Every day is a good day for philosophy, especially the Classics, and the Stoics are the best of the lot.
Some days you are flying high and haven’t a care in the world. Those are good days for philosophy.
But, some days you aren’t. Some days you have your world turned on its head. On those days…you need a heavy dose of philosophy.
What is this philosophy, you ask?
People have been doing this life living thing for a while now. Somebody out there in the world, living or dead (if they wrote stuff down, or told stories) has a piece of wisdom to meet your need right now. If I can offer some incredibly empowering ‘friends’ to listen to, try Marcus Aurelius, Seneca, Epictetus, Viktor Frankl. These guys are straight shooters and won’t sugar coat anything, but they might give you the nugget that saves your life. Tonight, I took some deep breaths, a long soak, and read some Seneca, “On the Shortness of Life” and pretty much wanted to plagiarize every word for you here. Read the book, it’s less than 100 pages and will absolutely change your life. That said, here’s some advice from the ages:
“It is not that we have a short time to live, but that we waste a lot of it. Life is long enough, and a sufficiently generous amount has been given to us for the highest achievements if it were all well invested. But when it is wasted in heedless luxury and spent on no good activity, we are forced at last by death’s final constraint to realize that is has passed away before we knew it was passing. So it is: we are not given a short life, but we make it short, and we are not ill-supplied but wasteful of it. Just as when ample and princely wealth falls to a bad owner it is squandered to a moment, but wealth however modest, if entrusted to a good custodian, increases with use, so our lifetime extends amply if you managed it properly.”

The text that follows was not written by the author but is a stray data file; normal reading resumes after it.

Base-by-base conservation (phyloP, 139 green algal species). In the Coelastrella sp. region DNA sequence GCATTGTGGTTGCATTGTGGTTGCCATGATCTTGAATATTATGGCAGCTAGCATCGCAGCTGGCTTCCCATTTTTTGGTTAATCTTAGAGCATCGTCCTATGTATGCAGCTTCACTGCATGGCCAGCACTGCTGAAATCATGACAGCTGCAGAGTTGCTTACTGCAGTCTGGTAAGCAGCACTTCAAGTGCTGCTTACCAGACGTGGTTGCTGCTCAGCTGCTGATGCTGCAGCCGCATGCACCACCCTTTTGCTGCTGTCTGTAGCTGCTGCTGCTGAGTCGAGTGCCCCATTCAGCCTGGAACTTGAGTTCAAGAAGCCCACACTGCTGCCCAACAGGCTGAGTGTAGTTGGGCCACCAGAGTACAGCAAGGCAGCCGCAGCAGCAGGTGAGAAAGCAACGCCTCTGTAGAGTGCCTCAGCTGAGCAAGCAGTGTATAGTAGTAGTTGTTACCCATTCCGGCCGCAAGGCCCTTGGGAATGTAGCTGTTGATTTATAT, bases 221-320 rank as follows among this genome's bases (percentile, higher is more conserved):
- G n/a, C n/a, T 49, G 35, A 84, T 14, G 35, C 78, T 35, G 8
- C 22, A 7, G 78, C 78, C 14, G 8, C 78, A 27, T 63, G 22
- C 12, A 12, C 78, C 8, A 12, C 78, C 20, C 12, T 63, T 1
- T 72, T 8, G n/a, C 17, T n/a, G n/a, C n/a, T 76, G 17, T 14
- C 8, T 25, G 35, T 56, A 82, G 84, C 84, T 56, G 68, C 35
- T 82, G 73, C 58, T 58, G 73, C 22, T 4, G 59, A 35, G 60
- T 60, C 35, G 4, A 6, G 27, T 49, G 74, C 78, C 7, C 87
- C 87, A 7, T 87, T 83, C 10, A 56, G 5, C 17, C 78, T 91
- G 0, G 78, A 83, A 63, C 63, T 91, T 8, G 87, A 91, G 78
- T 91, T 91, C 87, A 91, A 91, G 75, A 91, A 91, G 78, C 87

He continues later:
You are living as if you are destined to live forever; your own frailty never occurs to you; you don’t notice how much time has already passed, but squander it as though you had a full and over-flowing supply- though all the while that very day which you are devoting to somebody or something may be your last. You act like mortals in all that you fear, and like immortals in all that you desire. You will hear many people saying, ‘When I am fifty I shall retire into leisure; When I am sixty I shall give up public duties.’ And what guarantee do you have of a longer life?”
Later, this pearl:
“…They spend their lives in organizing their lives. They direct their purposes with an eye to a distant future. But putting things off is the biggest waste of life: it snatches away each day as it comes, and denies us the present by promising the future. The greatest obstacle to living is expectancy, which hangs upon tomorrow and loses today. You are arranging what lies in Fortune’s control, and abandoning what lies in yours. What are you looking at? To what goal are you straining? The whole future lies in uncertainty, live immediately.”
Nothing is promised to you, nothing is owed. You have this moment, so do something with it so that when you are looking back on your days, you can count this as one of the moments that you did something.